The union Democrats compose most of the corrupt culture within the party, while the liberals tacitly agree to look the other way so long as their pet welfare programs are fully funded and their social issue legislation (at least) gets to the floor for a vote.

The union Democrats are starting to realize that the public is becoming increasingly resentful of the rich pay and benefit packages bestowed upon public sector workers, and are starting to realize that without economic growth they've about hit the limits of how much they can tax Rhode Islanders.

Also, I suspect, union workers in the private sector may be starting to pressure the state AFL-CIO with a "all you seem to care about is the public sector unions, what about us?"

So, it may (finally) be dawning on the union Democrats that the class warfare stuff is hurting them, that improving Rhode Island's business climate might be to their benefit as well.

The liberal Democrats don't care - their whole world view is forever bound to a tunnel-vision belief that wealth redistribution / ever-more "progressive" income tax structures are, in and of themselves, noble ... they are not only a means, but an end. So they will never sign on to meaningful tax reform.

Therefore, absent an unassailable Republican / "moderate Democrat" majority in the General Assembly - which does not appear imminent (talk about understatement!) - perhaps the best we can hope for is that the union Democrats be gently groomed and nudged toward enacting incremental reforms.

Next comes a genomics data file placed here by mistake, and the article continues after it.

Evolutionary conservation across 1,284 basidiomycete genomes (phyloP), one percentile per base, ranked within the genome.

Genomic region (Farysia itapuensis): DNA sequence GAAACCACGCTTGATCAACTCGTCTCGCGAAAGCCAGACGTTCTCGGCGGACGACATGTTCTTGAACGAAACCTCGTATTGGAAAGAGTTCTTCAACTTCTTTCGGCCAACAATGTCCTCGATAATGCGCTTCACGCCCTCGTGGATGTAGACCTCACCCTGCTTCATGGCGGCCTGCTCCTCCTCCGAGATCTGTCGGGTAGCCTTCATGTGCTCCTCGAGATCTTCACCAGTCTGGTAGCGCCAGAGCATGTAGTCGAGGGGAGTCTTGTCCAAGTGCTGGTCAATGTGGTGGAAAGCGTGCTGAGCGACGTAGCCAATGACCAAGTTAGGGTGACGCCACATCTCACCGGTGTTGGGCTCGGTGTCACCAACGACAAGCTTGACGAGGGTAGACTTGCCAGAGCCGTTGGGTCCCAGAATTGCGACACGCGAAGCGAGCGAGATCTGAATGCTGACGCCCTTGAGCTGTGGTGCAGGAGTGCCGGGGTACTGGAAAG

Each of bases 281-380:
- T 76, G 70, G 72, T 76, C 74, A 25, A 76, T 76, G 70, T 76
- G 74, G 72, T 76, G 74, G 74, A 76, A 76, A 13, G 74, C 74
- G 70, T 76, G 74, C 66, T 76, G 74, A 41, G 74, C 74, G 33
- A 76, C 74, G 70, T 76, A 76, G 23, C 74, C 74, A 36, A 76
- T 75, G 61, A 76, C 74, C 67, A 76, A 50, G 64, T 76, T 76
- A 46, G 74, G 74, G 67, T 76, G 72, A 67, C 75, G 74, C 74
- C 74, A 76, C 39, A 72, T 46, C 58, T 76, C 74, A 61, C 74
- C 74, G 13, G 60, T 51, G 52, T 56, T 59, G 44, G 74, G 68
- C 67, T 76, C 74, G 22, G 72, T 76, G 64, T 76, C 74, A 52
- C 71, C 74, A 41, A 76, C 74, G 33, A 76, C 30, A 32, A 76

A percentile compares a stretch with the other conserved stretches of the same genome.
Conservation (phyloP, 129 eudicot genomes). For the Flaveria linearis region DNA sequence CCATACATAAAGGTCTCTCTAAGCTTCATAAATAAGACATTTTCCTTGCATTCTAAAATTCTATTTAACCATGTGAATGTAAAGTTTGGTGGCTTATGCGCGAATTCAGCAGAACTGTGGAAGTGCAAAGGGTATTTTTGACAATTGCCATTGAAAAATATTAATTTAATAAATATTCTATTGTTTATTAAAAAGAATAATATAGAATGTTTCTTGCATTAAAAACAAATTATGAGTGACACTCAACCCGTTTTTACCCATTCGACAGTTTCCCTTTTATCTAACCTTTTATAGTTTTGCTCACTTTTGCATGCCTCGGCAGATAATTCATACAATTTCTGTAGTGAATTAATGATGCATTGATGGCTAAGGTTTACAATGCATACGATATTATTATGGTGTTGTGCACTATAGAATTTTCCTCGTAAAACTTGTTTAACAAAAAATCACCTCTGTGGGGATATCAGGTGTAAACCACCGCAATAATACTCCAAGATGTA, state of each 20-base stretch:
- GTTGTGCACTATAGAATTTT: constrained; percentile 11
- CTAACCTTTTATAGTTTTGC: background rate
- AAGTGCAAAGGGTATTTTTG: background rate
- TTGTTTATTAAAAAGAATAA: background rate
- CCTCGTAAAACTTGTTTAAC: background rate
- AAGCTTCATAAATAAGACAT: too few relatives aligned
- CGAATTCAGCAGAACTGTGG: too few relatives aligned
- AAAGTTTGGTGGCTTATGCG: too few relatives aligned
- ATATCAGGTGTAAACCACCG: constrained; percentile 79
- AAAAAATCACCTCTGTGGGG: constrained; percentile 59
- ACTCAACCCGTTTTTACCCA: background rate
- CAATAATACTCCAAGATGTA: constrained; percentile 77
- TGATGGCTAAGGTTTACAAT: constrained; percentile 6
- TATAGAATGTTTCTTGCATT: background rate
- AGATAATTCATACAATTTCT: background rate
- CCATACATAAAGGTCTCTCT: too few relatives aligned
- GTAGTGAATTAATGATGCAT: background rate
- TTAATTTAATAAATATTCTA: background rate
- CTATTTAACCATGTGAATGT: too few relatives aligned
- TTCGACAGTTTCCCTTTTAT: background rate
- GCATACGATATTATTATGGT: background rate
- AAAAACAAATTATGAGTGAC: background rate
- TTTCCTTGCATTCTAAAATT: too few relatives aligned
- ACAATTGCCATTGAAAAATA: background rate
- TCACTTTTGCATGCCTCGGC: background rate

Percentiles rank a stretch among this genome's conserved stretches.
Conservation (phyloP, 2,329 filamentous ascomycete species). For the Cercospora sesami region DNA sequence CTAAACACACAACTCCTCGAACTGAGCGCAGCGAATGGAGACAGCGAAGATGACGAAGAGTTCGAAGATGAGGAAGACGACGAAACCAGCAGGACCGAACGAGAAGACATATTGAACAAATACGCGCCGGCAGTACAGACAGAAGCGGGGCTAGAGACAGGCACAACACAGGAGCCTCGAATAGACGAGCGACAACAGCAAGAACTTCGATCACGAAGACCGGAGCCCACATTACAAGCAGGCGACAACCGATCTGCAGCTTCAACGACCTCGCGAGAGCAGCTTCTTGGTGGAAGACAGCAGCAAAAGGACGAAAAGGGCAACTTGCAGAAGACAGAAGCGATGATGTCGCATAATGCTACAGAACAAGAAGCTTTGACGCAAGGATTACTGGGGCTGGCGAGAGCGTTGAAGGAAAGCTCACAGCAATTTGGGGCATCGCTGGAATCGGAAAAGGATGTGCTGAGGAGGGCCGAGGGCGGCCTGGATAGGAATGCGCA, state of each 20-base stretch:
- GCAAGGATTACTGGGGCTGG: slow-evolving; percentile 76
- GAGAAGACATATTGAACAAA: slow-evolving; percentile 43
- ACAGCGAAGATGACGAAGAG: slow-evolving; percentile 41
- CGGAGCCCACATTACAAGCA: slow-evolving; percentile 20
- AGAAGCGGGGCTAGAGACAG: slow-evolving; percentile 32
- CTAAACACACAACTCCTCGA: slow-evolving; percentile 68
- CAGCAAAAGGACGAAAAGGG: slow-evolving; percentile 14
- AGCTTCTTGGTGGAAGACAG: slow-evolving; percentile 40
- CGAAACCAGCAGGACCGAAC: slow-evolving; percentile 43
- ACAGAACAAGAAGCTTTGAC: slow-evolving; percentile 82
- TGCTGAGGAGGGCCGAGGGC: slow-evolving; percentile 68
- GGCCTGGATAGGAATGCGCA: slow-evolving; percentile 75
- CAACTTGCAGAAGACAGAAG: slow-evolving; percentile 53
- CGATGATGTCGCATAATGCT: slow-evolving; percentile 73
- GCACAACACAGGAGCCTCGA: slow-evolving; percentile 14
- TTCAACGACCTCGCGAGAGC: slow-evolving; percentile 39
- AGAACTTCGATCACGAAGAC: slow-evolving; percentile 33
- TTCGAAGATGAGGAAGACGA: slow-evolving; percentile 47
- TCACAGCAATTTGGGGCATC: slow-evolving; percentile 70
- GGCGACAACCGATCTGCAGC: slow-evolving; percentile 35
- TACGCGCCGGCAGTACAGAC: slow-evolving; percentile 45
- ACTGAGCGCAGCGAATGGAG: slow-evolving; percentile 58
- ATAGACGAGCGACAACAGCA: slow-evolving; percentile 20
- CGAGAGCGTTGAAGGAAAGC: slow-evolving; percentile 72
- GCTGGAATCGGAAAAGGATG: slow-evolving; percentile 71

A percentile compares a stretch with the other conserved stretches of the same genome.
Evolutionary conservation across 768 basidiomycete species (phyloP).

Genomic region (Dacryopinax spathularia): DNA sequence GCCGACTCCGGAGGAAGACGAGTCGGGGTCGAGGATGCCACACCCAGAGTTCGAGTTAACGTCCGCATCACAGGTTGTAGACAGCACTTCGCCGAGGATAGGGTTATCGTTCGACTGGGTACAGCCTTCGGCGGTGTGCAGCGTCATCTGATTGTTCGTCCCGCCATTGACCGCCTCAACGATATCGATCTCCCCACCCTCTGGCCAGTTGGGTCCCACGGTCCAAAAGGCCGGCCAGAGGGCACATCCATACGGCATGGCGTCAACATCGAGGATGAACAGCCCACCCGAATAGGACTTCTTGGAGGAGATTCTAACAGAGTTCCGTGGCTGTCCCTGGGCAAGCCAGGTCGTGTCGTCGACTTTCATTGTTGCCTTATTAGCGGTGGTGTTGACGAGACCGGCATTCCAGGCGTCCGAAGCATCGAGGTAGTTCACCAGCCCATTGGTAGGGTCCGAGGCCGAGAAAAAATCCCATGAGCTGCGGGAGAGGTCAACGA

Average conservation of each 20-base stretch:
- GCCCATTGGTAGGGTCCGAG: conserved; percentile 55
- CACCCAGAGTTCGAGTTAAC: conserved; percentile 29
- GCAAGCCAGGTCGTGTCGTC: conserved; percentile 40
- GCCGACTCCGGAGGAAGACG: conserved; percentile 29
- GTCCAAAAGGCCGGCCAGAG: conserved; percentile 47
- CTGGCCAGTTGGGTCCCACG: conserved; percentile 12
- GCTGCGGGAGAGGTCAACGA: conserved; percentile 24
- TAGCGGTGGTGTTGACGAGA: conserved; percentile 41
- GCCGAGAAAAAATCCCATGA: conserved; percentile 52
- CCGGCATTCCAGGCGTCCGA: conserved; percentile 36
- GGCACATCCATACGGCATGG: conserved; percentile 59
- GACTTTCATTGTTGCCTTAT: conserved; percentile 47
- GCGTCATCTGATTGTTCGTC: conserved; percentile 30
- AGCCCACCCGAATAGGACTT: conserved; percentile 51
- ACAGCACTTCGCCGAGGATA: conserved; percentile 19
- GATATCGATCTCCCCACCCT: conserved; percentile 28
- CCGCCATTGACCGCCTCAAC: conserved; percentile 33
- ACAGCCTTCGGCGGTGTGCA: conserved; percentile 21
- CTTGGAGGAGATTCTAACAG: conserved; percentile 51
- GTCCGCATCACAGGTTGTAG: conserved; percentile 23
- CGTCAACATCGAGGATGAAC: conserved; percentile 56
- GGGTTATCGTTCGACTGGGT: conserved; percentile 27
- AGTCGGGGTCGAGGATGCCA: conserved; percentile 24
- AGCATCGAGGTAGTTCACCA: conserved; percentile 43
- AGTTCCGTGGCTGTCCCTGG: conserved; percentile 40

If APC and Textron and CVS announced that they were moving out of state because of the taxation here, all bets would be off - the General Assembly has shown it will move when the big boys rattle them. However, the approach has been "let's make a deal" for a particular large company. If multiple companies threatened to leave, the door might be open for comprehensive reform in one step. But I just don't see that happening ...

Posted by: Tom W at January 8, 2006 2:11 PM

Tom W.

I think now is the time for US to come up with the Gingrich plan for Rhode Island. And have all canidates run on this platform for 2006. You are going to see some salesmanship behind this.

#1 Fair Sales Tax for the AVERAGE RHODE ISLANDER. Lower sales tax from 8% on prepared food and 7% on all other taxable items to 5% with 1% of all tax going to town where it is purchased. This makes it so all Rhode Islanders will feel better about supporting there town and will not have and issue with the tax.

#2 "Tom W." Teacher's union reform. With the added insentive " If they go on strike they are fired" Since it is not about the kids and it does effect the income of one of the family members for the effective child.

#3 Make Law which penalizes Child Molestors FOREVER. All Child Molesters are Registered and Addresses told to town where they live and published in Providence Journal and local papers.

The rest can be added too.

It is time for change.



Posted by: Fred on the Blog at January 8, 2006 8:39 PM

Fred on the Blog:

We agree in spirit.

As for me, I'd like to rescind the statutory permission given to the teachers unions to even exist - up until the 1960's there were no teachers unions in RI. The General Assembly gave permission for them to exist here, and it can take it away.

From a macro standpoint, this would be a critical step in improving public education in RI. So long as the teachers unions remain on the premises, mediocrity will be the rule in public schools.

As a side benefit, this would eliminate one of the power / money centers of the Democratic Party.

Posted by: Tom W at January 8, 2006 9:54 PM